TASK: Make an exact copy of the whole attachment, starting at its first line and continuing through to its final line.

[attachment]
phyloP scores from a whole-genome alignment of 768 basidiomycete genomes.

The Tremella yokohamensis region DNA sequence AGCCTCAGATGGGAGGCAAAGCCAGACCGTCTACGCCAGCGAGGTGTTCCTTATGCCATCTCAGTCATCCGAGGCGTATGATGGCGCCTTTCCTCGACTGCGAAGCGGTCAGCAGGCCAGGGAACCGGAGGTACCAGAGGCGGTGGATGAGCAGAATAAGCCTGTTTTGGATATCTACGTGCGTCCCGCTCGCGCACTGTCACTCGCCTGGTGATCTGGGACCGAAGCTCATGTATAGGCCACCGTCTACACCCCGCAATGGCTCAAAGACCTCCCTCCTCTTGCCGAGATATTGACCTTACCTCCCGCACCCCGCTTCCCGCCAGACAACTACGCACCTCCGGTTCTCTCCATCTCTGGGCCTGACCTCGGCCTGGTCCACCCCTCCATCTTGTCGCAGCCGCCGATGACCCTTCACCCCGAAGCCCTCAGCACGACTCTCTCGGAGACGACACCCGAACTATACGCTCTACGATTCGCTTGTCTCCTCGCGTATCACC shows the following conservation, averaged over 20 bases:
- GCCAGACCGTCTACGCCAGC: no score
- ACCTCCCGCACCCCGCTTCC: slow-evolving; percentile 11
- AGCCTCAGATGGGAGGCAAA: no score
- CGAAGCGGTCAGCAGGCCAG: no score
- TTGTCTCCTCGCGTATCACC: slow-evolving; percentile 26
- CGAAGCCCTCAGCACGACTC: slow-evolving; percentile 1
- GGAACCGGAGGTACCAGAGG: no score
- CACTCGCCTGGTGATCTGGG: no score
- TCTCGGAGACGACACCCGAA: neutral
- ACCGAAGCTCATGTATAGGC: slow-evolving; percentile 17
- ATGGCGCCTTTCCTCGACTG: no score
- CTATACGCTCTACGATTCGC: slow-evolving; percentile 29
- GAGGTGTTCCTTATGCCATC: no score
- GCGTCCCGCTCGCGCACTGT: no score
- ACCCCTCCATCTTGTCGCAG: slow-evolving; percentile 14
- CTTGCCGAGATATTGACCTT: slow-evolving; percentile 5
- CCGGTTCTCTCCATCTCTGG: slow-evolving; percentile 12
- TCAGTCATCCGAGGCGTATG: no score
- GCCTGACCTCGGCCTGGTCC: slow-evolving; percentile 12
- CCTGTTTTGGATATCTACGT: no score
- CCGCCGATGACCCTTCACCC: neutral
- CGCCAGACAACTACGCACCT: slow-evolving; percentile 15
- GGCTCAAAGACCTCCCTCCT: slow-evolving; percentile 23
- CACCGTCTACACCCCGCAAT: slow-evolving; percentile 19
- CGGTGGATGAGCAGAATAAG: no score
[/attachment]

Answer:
phyloP scores from a whole-genome alignment of 768 basidiomycete genomes.

The Tremella yokohamensis region DNA sequence AGCCTCAGATGGGAGGCAAAGCCAGACCGTCTACGCCAGCGAGGTGTTCCTTATGCCATCTCAGTCATCCGAGGCGTATGATGGCGCCTTTCCTCGACTGCGAAGCGGTCAGCAGGCCAGGGAACCGGAGGTACCAGAGGCGGTGGATGAGCAGAATAAGCCTGTTTTGGATATCTACGTGCGTCCCGCTCGCGCACTGTCACTCGCCTGGTGATCTGGGACCGAAGCTCATGTATAGGCCACCGTCTACACCCCGCAATGGCTCAAAGACCTCCCTCCTCTTGCCGAGATATTGACCTTACCTCCCGCACCCCGCTTCCCGCCAGACAACTACGCACCTCCGGTTCTCTCCATCTCTGGGCCTGACCTCGGCCTGGTCCACCCCTCCATCTTGTCGCAGCCGCCGATGACCCTTCACCCCGAAGCCCTCAGCACGACTCTCTCGGAGACGACACCCGAACTATACGCTCTACGATTCGCTTGTCTCCTCGCGTATCACC shows the following conservation, averaged over 20 bases:
- GCCAGACCGTCTACGCCAGC: no score
- ACCTCCCGCACCCCGCTTCC: slow-evolving; percentile 11
- AGCCTCAGATGGGAGGCAAA: no score
- CGAAGCGGTCAGCAGGCCAG: no score
- TTGTCTCCTCGCGTATCACC: slow-evolving; percentile 26
- CGAAGCCCTCAGCACGACTC: slow-evolving; percentile 1
- GGAACCGGAGGTACCAGAGG: no score
- CACTCGCCTGGTGATCTGGG: no score
- TCTCGGAGACGACACCCGAA: neutral
- ACCGAAGCTCATGTATAGGC: slow-evolving; percentile 17
- ATGGCGCCTTTCCTCGACTG: no score
- CTATACGCTCTACGATTCGC: slow-evolving; percentile 29
- GAGGTGTTCCTTATGCCATC: no score
- GCGTCCCGCTCGCGCACTGT: no score
- ACCCCTCCATCTTGTCGCAG: slow-evolving; percentile 14
- CTTGCCGAGATATTGACCTT: slow-evolving; percentile 5
- CCGGTTCTCTCCATCTCTGG: slow-evolving; percentile 12
- TCAGTCATCCGAGGCGTATG: no score
- GCCTGACCTCGGCCTGGTCC: slow-evolving; percentile 12
- CCTGTTTTGGATATCTACGT: no score
- CCGCCGATGACCCTTCACCC: neutral
- CGCCAGACAACTACGCACCT: slow-evolving; percentile 15
- GGCTCAAAGACCTCCCTCCT: slow-evolving; percentile 23
- CACCGTCTACACCCCGCAAT: slow-evolving; percentile 19
- CGGTGGATGAGCAGAATAAG: no score